By Denise Allabaugh, Citizens Voice
WILKES-BARRE — The developer that proposed building a $28 million hotel and conference center in downtown Wilkes-Barre has purchased the Frank Clark Jeweler building, one of two private properties on the site.
Sphere International LLC, with an address listed in Flemington, New Jersey, bought the property at 63 S. Main St. for $265,000 from Ken L. Pollock Inc., according to paperwork filed Friday at the Luzerne County Recorder of Deeds office.
It is the first major action taken on the proposed development since Sphere International officials joined former Wilkes-Barre Mayor Tom Leighton in October to announce plans to build a 10-story hotel with 100 rooms, retail space and 17,000 square feet of banquet space at South Main and East Northampton streets. According to the plans presented, apartment units and condominiums will be located on the upper floors and a conference center will welcome regional and statewide meetings.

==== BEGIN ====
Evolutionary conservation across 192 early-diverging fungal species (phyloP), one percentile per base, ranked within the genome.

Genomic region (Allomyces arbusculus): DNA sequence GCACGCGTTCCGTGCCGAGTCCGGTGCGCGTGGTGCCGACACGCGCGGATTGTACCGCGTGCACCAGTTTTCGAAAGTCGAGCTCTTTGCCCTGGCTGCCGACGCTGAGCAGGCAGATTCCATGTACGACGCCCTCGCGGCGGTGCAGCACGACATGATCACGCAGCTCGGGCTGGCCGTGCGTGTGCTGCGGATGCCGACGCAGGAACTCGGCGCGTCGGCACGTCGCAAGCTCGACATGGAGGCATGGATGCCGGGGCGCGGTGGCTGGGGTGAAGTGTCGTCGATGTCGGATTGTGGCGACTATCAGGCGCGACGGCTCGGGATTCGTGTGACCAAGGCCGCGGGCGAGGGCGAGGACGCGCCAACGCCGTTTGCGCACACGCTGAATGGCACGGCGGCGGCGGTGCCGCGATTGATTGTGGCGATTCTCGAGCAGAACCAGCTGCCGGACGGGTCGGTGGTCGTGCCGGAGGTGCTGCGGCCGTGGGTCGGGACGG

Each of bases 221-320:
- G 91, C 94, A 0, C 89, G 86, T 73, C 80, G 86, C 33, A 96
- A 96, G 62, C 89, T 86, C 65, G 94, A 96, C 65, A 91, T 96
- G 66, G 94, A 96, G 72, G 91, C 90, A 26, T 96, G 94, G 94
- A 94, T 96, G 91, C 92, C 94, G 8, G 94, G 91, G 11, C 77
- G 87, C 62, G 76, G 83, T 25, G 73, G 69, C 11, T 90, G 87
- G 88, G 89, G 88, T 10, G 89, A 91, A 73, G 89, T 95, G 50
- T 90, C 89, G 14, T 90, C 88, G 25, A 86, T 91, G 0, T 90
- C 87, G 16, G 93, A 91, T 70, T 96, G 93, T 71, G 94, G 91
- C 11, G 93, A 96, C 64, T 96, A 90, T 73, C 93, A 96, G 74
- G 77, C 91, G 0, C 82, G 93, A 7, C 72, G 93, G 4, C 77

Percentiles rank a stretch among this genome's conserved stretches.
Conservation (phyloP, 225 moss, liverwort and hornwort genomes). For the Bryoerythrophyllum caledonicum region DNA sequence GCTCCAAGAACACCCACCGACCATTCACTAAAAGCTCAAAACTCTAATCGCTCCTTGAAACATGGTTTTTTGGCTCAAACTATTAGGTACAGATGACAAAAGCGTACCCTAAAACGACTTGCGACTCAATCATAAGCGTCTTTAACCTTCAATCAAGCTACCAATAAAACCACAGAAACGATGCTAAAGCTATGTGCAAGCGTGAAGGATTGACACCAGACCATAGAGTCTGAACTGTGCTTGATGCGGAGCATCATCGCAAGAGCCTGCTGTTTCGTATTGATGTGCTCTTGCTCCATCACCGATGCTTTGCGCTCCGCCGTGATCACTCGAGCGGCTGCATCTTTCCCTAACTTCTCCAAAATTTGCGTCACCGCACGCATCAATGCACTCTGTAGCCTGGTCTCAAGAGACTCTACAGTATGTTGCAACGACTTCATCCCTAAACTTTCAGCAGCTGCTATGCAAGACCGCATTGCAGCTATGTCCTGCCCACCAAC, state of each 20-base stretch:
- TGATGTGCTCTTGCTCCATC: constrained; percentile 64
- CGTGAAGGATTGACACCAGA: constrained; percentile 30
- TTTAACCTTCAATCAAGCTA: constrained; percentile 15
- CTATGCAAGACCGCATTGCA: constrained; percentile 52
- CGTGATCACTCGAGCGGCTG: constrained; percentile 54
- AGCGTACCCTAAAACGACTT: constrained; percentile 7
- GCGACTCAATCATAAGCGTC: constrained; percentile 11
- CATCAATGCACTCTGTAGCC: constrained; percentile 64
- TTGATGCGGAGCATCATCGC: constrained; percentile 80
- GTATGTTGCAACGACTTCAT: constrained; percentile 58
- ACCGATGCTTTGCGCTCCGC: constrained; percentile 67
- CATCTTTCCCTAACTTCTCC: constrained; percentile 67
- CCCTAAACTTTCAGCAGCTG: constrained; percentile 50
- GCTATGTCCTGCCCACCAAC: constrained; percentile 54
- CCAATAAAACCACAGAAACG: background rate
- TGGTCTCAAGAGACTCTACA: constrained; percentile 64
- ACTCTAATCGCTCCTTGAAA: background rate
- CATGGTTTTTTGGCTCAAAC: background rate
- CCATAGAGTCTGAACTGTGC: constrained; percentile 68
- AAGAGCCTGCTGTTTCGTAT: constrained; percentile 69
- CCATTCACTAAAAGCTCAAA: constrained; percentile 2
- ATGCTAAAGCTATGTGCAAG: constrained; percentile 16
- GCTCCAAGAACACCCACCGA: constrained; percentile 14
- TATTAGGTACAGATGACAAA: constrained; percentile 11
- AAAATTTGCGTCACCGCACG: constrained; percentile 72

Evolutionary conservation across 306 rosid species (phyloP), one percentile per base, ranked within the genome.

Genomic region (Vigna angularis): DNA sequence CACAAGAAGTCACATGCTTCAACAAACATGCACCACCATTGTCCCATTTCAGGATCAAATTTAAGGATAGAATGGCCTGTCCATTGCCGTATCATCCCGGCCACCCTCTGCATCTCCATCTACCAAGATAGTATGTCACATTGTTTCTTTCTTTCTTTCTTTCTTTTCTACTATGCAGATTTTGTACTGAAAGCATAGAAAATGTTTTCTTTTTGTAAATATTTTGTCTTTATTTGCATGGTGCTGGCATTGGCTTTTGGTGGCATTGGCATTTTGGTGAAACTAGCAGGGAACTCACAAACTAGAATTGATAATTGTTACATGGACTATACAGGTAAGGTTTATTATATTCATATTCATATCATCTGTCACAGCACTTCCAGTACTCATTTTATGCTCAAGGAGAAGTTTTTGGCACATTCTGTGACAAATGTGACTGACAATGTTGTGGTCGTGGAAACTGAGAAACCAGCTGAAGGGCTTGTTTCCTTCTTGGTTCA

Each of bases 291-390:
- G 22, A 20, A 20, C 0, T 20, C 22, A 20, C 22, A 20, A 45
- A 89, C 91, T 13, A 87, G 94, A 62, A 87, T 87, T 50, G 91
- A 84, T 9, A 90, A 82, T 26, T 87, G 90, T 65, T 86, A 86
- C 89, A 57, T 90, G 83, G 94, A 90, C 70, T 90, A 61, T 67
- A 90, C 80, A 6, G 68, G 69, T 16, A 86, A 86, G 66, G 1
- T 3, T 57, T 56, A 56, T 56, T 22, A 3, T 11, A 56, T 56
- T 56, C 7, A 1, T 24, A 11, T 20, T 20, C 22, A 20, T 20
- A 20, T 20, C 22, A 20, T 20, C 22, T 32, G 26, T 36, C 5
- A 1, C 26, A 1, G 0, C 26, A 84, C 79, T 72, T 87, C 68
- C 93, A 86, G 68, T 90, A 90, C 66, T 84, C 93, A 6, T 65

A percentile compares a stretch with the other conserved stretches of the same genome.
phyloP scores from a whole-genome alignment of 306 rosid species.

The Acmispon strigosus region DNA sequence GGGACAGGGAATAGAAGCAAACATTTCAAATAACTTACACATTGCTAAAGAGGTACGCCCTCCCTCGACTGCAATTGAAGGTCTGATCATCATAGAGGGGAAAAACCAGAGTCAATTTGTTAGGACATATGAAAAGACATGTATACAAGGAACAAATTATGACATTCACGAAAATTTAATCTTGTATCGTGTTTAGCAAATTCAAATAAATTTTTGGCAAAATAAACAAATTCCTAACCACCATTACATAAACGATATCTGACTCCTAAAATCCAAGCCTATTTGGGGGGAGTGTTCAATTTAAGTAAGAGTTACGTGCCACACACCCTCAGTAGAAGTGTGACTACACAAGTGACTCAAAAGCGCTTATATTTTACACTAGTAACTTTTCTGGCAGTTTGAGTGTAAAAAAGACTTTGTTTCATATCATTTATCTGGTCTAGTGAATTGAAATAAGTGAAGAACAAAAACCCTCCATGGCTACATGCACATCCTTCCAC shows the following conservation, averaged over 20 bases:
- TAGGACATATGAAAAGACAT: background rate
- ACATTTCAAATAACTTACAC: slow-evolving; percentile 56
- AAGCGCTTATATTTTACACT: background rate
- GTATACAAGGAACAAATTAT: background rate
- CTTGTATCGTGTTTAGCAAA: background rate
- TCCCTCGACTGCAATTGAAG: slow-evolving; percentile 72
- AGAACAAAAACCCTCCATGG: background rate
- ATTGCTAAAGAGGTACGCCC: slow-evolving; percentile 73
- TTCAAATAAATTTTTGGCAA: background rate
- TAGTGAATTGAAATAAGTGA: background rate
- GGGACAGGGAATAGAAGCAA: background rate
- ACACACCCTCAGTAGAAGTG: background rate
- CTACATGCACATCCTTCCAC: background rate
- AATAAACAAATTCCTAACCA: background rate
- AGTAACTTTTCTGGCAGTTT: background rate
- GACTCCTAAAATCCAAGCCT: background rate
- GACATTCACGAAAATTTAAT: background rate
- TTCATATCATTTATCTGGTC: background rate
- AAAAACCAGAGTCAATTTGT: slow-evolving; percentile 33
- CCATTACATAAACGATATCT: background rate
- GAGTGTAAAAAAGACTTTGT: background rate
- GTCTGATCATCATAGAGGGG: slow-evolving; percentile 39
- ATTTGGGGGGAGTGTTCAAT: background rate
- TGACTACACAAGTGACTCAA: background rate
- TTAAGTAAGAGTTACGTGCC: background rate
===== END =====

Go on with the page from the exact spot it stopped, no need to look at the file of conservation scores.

In 2013, decaying city-owned buildings on the site were demolished after an engineer found the properties in extreme disrepair and collapsing in some areas.
Frank Clark Jeweler and Place One at the Hollywood vacated their stores in 2013 as a result of the emergency demolition and did not reopen.
Michaelene Coffee, owner of Place One at the Hollywood moved her merchandise to a Scranton location.
She said she met with the developers and hopes her store will be one of the retail spaces inside the new hotel in Wilkes-Barre.
“I miss Wilkes-Barre,” Coffee said Tuesday. “My customers miss me being in Wilkes-Barre.”
She said developers also have told her they intend to buy the Place One at the Hollywood building owned by her mother Barbara Coffee, but she doesn’t have anything in writing yet.
She doesn’t know if plans for the hotel will include preserving the historic facades of Place One at the Hollywood or the Frank Clark Jeweler building, which could be costly.
Place One at the Hollywood’s storefront at 67 S. Main St. covers the architecturally significant Engel Building constructed in 1890.
Alex Belavitz, president of Facility Design and Development in Scranton, the architectural firm for the $28 million mixed-use project downtown, was not available for comment on Tuesday.